1. Not finding help here? Sign up for a free 30min tutor trial with Chegg Tutors
    Dismiss Notice
Dismiss Notice
Join Physics Forums Today!
The friendliest, high quality science and math community on the planet! Everyone who loves science is here!

Solutions in matrices

  1. Nov 13, 2006 #1
    The augmented matrix of a system of linear equations in the unknowns x, y, z, u and v, has the form
    [tex]\left(\begin{array}{ccccc|c}
    1 & -3 & 1 & -1 & 0 & -1\\
    0 & 0 & 1 & 1 & 2 & 1\\
    0 & 0 & 0 & 0 & 1 & -1\\
    0 & 0 & 0 & 0 & 0 & 0
    \end{array}
    \right)[/tex]
    Write down all solutions of the system.

    The answer to this is (x, y, z, u, v) = (-4 + 3s + 2t, s, 3 - t, t, -1)


    I have:
    v = -1
    u = 1 - 2v - z = 3 - z
    z = 1 - 2v - u = 3 - u
    -3y = -4 + 2t - x
    x = -4 + 2t + 3y

    Now, I can see that they just went ahead and made u and y arbitrary. It is perfectly fine to do that?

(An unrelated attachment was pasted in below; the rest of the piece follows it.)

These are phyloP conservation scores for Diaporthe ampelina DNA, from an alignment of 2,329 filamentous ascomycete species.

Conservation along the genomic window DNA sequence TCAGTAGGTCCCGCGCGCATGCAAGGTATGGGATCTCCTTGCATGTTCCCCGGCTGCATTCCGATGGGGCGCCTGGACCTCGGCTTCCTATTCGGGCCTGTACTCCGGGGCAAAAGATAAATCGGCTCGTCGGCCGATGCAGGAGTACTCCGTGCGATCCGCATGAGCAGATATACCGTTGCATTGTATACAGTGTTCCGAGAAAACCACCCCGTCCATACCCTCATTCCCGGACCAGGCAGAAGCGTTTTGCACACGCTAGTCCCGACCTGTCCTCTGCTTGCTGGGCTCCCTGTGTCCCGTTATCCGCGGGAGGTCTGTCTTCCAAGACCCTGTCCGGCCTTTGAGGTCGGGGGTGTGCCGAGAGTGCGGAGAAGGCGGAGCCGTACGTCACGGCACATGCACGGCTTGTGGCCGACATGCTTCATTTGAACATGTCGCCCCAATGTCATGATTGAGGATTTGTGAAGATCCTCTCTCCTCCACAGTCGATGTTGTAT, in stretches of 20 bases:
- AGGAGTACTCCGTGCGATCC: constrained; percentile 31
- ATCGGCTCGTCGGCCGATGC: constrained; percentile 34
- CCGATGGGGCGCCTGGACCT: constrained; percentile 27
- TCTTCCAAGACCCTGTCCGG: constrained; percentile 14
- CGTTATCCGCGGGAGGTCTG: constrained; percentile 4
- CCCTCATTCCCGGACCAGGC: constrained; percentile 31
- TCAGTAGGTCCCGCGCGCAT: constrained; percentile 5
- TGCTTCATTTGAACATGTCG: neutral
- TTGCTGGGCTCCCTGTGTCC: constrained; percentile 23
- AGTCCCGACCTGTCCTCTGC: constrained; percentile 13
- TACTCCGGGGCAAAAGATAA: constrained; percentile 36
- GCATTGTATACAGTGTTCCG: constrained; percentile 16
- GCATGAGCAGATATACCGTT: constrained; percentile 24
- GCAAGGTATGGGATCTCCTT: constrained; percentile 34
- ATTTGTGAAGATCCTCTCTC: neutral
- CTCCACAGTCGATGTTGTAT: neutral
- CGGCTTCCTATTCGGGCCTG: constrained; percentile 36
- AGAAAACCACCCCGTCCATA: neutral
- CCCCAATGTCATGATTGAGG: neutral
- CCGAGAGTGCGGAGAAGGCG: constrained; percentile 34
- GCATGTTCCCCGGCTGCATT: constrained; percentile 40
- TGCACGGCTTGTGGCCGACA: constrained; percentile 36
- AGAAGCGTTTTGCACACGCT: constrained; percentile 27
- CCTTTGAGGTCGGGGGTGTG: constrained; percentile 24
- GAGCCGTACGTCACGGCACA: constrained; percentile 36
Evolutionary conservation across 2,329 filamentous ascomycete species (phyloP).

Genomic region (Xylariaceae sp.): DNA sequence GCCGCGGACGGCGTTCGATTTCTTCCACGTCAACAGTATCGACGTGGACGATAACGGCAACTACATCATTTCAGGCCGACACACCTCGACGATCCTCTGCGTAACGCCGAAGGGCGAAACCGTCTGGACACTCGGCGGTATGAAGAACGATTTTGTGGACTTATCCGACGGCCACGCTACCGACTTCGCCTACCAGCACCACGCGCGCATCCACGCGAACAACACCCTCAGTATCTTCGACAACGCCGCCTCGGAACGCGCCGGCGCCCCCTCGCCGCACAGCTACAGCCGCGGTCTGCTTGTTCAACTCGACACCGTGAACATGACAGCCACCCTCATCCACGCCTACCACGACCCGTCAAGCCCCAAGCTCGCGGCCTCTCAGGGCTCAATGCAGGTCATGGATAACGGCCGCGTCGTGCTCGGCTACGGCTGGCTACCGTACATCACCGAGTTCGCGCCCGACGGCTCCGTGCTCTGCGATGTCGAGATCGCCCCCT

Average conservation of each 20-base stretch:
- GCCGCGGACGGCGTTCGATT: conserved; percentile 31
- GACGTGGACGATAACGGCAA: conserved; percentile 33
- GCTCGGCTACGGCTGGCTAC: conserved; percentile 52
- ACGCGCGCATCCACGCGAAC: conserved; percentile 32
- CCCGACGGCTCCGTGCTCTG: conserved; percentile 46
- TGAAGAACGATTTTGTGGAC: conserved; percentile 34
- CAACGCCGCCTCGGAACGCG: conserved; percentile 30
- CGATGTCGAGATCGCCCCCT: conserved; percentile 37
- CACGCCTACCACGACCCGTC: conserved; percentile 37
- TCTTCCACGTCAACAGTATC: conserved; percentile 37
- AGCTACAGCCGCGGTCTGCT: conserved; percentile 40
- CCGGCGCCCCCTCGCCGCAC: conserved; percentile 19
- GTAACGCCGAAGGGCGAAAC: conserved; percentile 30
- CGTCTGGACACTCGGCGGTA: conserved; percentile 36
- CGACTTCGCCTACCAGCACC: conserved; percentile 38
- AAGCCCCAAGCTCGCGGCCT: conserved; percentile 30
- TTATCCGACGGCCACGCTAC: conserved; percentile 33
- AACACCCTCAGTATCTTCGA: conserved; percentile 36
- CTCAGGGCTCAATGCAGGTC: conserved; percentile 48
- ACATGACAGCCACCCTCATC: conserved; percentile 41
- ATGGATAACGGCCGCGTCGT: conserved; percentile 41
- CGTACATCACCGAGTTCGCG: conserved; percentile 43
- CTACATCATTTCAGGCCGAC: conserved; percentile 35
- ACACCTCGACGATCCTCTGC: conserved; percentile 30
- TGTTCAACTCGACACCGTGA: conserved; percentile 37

I'm thinking that we can allow u = t because at that point we do not know what z is; and when we solve for y we do not know what x is. Am I right in thinking that?
     
  2. jcsd
  3. Nov 13, 2006 #2
    Yeah you can do that . The basic variables are [tex] x, z , v [/tex]. The free variables are [tex] y, u [/tex]. If we let [tex] y = s [/tex] and [tex] u = t [/tex] then the solution is:

    [tex]\left(\begin{array}{c}
    -4+3s+2t\\
    s\\
    3-t\\
    t\\
    -1\\
    \end{array}
    \right) = \left(\begin{array}{c}
    -4\\
    0\\
    3\\
    0\\
    -1\\
    \end{array}
    \right) + s\left(\begin{array}{c}
    3\\
    1\\
    0\\
    0\\
    0\\
    \end{array}
    \right) + t \left(\begin{array}{c}
    2\\
    0\\
    -1\\
    1\\
    0\\
    \end{array}
    \right)[/tex]
     
    Last edited: Nov 13, 2006
Know someone interested in this topic? Share this thread via Reddit, Google+, Twitter, or Facebook

Have something to add?



Similar Discussions: Solutions in matrices
  1. Sets of matrices... (Replies: 8)

Loading...